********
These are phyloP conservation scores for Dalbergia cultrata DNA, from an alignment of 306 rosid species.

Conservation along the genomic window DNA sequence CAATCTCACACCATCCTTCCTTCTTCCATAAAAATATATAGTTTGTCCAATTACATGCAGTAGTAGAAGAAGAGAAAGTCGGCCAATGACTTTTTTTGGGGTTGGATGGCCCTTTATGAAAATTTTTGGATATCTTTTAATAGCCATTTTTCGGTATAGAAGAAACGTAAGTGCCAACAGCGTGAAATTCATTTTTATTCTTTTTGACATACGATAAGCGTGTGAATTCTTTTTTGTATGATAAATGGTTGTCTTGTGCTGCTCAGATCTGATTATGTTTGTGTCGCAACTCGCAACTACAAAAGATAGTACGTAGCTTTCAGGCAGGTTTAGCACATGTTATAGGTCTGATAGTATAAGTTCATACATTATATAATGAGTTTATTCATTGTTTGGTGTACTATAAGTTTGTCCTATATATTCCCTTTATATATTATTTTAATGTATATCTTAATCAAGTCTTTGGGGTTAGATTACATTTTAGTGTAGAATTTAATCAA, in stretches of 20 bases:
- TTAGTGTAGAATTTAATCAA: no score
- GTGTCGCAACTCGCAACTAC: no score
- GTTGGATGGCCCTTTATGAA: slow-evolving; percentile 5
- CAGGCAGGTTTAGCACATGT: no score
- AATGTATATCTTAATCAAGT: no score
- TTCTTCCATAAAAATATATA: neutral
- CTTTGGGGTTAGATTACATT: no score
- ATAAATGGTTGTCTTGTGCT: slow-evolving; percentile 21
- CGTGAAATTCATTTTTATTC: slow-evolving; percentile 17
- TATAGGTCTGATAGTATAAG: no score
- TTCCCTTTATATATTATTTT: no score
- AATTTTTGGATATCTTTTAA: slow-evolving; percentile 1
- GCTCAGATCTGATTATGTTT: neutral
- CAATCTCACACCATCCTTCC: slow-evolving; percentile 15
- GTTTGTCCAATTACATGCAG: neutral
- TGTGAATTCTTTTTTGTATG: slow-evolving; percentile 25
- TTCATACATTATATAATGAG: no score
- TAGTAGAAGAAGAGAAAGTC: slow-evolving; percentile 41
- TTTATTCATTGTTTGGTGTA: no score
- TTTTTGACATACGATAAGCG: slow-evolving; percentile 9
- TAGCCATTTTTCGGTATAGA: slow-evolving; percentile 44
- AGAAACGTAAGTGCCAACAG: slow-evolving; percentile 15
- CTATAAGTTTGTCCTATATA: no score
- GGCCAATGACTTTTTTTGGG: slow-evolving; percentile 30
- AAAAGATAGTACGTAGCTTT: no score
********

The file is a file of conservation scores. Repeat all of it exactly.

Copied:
These are phyloP conservation scores for Dalbergia cultrata DNA, from an alignment of 306 rosid species.

Conservation along the genomic window DNA sequence CAATCTCACACCATCCTTCCTTCTTCCATAAAAATATATAGTTTGTCCAATTACATGCAGTAGTAGAAGAAGAGAAAGTCGGCCAATGACTTTTTTTGGGGTTGGATGGCCCTTTATGAAAATTTTTGGATATCTTTTAATAGCCATTTTTCGGTATAGAAGAAACGTAAGTGCCAACAGCGTGAAATTCATTTTTATTCTTTTTGACATACGATAAGCGTGTGAATTCTTTTTTGTATGATAAATGGTTGTCTTGTGCTGCTCAGATCTGATTATGTTTGTGTCGCAACTCGCAACTACAAAAGATAGTACGTAGCTTTCAGGCAGGTTTAGCACATGTTATAGGTCTGATAGTATAAGTTCATACATTATATAATGAGTTTATTCATTGTTTGGTGTACTATAAGTTTGTCCTATATATTCCCTTTATATATTATTTTAATGTATATCTTAATCAAGTCTTTGGGGTTAGATTACATTTTAGTGTAGAATTTAATCAA, in stretches of 20 bases:
- TTAGTGTAGAATTTAATCAA: no score
- GTGTCGCAACTCGCAACTAC: no score
- GTTGGATGGCCCTTTATGAA: slow-evolving; percentile 5
- CAGGCAGGTTTAGCACATGT: no score
- AATGTATATCTTAATCAAGT: no score
- TTCTTCCATAAAAATATATA: neutral
- CTTTGGGGTTAGATTACATT: no score
- ATAAATGGTTGTCTTGTGCT: slow-evolving; percentile 21
- CGTGAAATTCATTTTTATTC: slow-evolving; percentile 17
- TATAGGTCTGATAGTATAAG: no score
- TTCCCTTTATATATTATTTT: no score
- AATTTTTGGATATCTTTTAA: slow-evolving; percentile 1
- GCTCAGATCTGATTATGTTT: neutral
- CAATCTCACACCATCCTTCC: slow-evolving; percentile 15
- GTTTGTCCAATTACATGCAG: neutral
- TGTGAATTCTTTTTTGTATG: slow-evolving; percentile 25
- TTCATACATTATATAATGAG: no score
- TAGTAGAAGAAGAGAAAGTC: slow-evolving; percentile 41
- TTTATTCATTGTTTGGTGTA: no score
- TTTTTGACATACGATAAGCG: slow-evolving; percentile 9
- TAGCCATTTTTCGGTATAGA: slow-evolving; percentile 44
- AGAAACGTAAGTGCCAACAG: slow-evolving; percentile 15
- CTATAAGTTTGTCCTATATA: no score
- GGCCAATGACTTTTTTTGGG: slow-evolving; percentile 30
- AAAAGATAGTACGTAGCTTT: no score